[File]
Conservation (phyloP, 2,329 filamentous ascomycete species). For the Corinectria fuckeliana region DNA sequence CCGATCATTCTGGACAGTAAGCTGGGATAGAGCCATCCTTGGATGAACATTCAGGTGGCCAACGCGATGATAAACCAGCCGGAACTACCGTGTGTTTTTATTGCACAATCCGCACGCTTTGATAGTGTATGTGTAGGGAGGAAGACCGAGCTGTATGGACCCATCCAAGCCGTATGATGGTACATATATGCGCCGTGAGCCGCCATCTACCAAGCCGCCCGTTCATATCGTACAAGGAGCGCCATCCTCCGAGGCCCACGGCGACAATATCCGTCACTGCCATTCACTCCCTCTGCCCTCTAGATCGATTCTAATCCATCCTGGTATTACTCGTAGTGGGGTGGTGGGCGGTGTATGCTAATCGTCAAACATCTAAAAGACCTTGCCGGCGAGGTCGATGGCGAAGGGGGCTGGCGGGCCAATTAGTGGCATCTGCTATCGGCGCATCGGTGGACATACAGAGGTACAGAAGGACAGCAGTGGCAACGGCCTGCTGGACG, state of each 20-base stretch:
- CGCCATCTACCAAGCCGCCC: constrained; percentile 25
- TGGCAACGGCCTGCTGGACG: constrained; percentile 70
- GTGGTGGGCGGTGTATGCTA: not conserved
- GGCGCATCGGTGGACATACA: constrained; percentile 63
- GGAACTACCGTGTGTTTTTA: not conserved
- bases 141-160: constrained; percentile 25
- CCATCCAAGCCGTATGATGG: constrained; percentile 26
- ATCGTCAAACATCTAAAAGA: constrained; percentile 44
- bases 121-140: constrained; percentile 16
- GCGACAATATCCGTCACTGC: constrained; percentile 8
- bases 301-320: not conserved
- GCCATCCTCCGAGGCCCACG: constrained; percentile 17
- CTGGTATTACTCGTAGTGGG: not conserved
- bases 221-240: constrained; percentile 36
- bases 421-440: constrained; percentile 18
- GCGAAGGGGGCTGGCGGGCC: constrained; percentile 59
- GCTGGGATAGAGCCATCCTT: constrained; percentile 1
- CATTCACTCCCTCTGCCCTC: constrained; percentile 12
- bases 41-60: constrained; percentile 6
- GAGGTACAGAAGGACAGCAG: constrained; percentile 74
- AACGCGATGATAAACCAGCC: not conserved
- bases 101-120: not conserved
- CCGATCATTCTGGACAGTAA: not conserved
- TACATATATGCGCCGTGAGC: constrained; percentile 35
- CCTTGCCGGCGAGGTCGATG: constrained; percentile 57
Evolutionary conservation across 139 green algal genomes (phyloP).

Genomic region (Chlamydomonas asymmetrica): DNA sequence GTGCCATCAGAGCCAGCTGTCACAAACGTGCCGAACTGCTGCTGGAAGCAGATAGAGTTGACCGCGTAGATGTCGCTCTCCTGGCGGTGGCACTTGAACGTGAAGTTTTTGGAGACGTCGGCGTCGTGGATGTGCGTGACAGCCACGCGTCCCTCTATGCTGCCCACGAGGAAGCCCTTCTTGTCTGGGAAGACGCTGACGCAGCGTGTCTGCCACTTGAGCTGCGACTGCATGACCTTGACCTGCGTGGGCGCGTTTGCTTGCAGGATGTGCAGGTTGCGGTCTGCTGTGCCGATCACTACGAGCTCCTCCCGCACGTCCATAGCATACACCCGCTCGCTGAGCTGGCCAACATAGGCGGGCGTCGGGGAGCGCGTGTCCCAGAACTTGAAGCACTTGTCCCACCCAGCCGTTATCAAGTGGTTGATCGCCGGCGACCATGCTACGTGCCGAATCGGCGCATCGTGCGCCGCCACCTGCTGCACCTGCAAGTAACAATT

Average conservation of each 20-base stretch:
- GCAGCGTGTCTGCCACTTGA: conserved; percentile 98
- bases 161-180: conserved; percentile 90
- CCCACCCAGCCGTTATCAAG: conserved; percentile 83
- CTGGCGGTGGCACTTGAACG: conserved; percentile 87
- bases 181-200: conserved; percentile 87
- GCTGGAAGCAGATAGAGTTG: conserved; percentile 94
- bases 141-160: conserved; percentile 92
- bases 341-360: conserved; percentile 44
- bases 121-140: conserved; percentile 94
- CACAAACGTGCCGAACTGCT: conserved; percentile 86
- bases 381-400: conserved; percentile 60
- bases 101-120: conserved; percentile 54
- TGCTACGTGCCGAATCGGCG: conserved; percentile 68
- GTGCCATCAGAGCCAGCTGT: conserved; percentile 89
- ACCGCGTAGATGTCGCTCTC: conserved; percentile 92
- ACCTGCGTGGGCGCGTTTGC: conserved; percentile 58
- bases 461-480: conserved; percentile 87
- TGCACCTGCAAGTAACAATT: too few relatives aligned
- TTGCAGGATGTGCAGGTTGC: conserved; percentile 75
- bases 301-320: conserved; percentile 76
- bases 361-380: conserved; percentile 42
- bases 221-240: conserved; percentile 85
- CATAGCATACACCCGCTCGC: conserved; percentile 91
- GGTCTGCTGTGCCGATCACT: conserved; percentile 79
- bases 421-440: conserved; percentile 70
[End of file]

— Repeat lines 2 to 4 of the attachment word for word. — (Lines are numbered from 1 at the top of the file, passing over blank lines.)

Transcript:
- CGCCATCTACCAAGCCGCCC: constrained; percentile 25
- TGGCAACGGCCTGCTGGACG: constrained; percentile 70
- GTGGTGGGCGGTGTATGCTA: not conserved